- With rates rising quickly, markets are watching for any signs of inflation that could mean increasingly higher interest rates and ultimately a Fed policy reaction.
- The consumer price index will be released Wednesday at 8:30 a.m., and while it is not supposed to show much inflation, market interest is keen on any signs that inflation could be picking up.
- CPI is expected to be up slightly, just 0.1% month over month for core, excluding energy and food, and a 1.6% rise year over year.
With the sharp move higher in interest rates, markets have been on the lookout for inflation creeping up.
So Wednesday's December CPI report will be important even if it still shows a muted rise in the consumer price index. According to Dow Jones, economists expect an increase of 0.4% month over month, and 1.3% year over year. Core CPI, less food and energy, is expected to be up 0.1% or 1.6% year over year, versus 0.2% and 1.6% in November.
The rapid move higher in bond yields since the start of the year has been accompanied by rising inflation expectations. The 10-year breakeven, a bond market instrument for inflation expectations, was at 2.07% Tuesday, suggesting investors expect inflation to average that level for the next 10 years. It was as high as 2.11% last week.
"I do think inflation is a real game changer should it occur. That certainly is why rates are rising," Jeff Gundlach, Doubleline Capital CEO, said on CNBC this week. He said he expects CPI to reach 3% by May or June.
Covid-19 has had a unique impact on inflation. Prices fell sharply when the economy shut down last year, and there's been an uneven impact on the economy and prices. Rents, for instance, have fallen sharply, but home prices are rising. Strategists said while service-sector prices are depressed, goods prices are rising.
"Once you get to March, April, May, you'll start to get easy comparisons. You'll see 3% inflation," said Peter Boockvar, chief investment officer at Bleakley Advisory Group. "I think the pressures are building, and that's going to be the key story for 2021."
Rising interest rates have already sent a chill through some Big Tech and growth stocks, so the stock market could be sensitive to any pickup in inflation. One factor behind the increase in yields is the expectation that inflation will pick up as the economy reopens and as the government stimulus funds work through the economy.
Since the start of January, the 10-year Treasury yield climbed almost 25 basis points, to as high as 1.18% Tuesday, before it fell back to 1.14%. "I guess we're not prepared for a big inflation number tomorrow," said Chris Rupkey, chief financial economist at MUFG. "Inflation is supposed to be up a little, but it's basically gasoline prices at the pump went up. ... Whatever inflation there is is likely to be strictly energy-related, and Fed Chairman [Jerome] Powell said they're not going to respond."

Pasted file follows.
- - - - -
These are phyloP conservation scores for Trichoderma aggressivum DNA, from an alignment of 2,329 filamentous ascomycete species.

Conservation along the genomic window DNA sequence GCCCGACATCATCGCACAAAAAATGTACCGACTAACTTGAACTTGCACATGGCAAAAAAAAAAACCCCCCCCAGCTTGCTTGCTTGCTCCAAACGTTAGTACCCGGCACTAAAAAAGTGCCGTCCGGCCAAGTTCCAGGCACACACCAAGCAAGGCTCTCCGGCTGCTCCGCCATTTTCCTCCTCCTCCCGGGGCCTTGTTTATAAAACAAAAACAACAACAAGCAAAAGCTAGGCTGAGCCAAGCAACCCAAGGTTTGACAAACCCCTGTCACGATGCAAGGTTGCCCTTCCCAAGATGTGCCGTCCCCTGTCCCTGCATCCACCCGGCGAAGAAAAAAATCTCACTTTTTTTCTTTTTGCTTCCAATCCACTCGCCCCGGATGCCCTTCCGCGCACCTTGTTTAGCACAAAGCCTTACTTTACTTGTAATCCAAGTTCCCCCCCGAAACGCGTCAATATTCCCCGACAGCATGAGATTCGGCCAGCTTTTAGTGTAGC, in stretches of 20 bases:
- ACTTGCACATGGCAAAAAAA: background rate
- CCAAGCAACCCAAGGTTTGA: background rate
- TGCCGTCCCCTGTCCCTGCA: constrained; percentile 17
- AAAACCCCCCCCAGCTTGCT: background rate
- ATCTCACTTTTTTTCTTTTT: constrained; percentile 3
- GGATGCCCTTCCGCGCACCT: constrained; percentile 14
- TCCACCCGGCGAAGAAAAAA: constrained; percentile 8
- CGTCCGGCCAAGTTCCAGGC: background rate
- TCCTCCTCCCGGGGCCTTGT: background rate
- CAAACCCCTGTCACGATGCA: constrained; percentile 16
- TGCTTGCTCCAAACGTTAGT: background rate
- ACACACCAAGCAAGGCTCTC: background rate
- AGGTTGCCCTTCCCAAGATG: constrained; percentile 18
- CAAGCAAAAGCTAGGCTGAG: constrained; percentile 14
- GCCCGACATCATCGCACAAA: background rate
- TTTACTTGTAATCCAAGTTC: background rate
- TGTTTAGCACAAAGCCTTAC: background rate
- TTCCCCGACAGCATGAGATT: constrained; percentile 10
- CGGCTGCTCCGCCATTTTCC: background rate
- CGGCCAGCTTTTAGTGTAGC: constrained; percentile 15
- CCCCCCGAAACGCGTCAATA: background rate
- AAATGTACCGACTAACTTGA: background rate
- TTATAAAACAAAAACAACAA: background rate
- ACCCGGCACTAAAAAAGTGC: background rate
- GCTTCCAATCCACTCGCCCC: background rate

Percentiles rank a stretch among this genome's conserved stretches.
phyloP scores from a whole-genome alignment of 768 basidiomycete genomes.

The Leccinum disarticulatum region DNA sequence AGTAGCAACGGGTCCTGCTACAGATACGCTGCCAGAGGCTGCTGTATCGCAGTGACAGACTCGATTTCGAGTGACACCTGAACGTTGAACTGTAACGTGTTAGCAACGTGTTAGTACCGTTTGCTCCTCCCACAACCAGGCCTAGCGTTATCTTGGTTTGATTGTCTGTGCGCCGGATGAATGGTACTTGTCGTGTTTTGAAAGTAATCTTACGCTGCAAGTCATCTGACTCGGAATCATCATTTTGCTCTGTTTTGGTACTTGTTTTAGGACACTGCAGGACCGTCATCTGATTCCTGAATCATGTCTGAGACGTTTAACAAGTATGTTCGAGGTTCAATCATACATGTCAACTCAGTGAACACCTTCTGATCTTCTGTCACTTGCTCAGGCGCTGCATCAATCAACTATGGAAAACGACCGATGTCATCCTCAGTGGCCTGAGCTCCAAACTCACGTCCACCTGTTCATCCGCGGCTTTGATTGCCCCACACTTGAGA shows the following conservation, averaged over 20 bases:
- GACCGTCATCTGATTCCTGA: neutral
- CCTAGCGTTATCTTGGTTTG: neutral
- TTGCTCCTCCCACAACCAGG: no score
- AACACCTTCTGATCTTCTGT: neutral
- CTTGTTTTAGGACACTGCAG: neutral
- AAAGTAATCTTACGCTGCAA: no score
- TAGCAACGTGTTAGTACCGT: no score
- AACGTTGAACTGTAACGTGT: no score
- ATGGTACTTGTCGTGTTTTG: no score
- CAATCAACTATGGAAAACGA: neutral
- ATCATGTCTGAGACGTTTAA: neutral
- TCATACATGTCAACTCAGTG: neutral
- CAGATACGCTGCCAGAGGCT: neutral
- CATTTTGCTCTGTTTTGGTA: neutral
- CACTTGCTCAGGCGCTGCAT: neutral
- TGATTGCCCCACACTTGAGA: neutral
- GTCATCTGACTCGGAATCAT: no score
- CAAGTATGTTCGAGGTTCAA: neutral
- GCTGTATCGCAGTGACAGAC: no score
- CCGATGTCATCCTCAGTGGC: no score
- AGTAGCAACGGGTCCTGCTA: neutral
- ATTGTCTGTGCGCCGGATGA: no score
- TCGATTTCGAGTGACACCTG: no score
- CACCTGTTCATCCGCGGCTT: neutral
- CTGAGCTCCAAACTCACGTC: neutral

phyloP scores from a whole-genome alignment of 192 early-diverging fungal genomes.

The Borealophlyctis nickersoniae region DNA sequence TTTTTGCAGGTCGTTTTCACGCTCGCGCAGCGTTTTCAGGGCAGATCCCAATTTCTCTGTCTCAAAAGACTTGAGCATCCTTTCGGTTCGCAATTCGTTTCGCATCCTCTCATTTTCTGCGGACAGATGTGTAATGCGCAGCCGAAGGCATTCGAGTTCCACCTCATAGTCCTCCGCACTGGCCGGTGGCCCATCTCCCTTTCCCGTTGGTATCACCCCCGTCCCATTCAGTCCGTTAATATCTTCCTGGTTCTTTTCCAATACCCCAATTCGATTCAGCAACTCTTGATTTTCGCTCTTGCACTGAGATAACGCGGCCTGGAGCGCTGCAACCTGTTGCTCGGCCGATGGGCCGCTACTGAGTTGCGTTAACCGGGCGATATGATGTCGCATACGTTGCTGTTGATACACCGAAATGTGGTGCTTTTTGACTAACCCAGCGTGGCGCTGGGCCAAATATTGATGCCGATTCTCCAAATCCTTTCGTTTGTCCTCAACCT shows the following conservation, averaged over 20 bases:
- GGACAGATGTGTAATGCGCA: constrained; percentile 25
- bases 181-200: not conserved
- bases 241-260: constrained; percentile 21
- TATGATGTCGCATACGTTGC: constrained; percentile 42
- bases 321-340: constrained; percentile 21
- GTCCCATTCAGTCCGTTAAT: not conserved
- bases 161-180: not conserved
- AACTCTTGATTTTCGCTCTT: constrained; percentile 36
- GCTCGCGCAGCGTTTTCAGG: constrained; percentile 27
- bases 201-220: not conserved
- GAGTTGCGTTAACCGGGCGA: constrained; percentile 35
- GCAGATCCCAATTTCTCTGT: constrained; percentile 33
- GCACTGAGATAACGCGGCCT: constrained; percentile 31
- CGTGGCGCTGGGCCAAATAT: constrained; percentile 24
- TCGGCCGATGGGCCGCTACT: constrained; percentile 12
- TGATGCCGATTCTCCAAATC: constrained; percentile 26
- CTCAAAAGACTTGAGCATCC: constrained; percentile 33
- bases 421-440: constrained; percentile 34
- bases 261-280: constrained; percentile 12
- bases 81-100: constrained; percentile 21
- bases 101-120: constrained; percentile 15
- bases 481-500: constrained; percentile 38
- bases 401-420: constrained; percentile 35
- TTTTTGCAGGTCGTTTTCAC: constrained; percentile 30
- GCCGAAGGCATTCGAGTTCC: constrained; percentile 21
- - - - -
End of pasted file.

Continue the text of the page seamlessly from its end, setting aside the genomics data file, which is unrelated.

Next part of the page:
Rupkey said there could also be some goods inflation, resulting from consumers getting home deliveries instead of shopping in stores.
Frustrated by a lack of inflation for years, the Fed changed its inflation policy so that it now targets an average range instead of its 2% target. That means inflation could rise above that 2% level, but the Fed wouldn't change policy unless it persisted at a higher rate.
"Somehow inflation has been put on the back burner of Fed concerns. They've all kind of moved to full employment as a key indicator," said Rupkey. Rates strategists said the market is already full of speculation that, though far in the future, a pop in inflation could drive rates higher and ultimately prompt the Fed to move its own zero fed funds target rate.
"I think the market is sort of struggling with the potential negative of higher rates on one hand, and what that can do to compress multiples, but on the other hand, telling themselves rates are rising because we have the rollout of the vaccine, and therefore stay positive on risk assets," said Boockvar. "It's like a tug of war."
"I think inflation is the worst nightmare of inflated asset prices ... for high multiple stocks, inflation is not their friend," he said.
St. Louis Fed President James Bullard on Tuesday acknowledged prices should rise later this year. "Inflation looks set to move higher amid rising price pressure expectations," he said in an interview, noting he expects more inflation in 2021 and 2022.
"I'll repeat again my belief that the Fed will finally get the inflation they've been yearning for and then some, in spite of their policies, and they will eventually regret what they've been wishing for as will the bond market and anything priced off it," said Boockvar.
The CPI report will be released at 8:30 a.m. ET.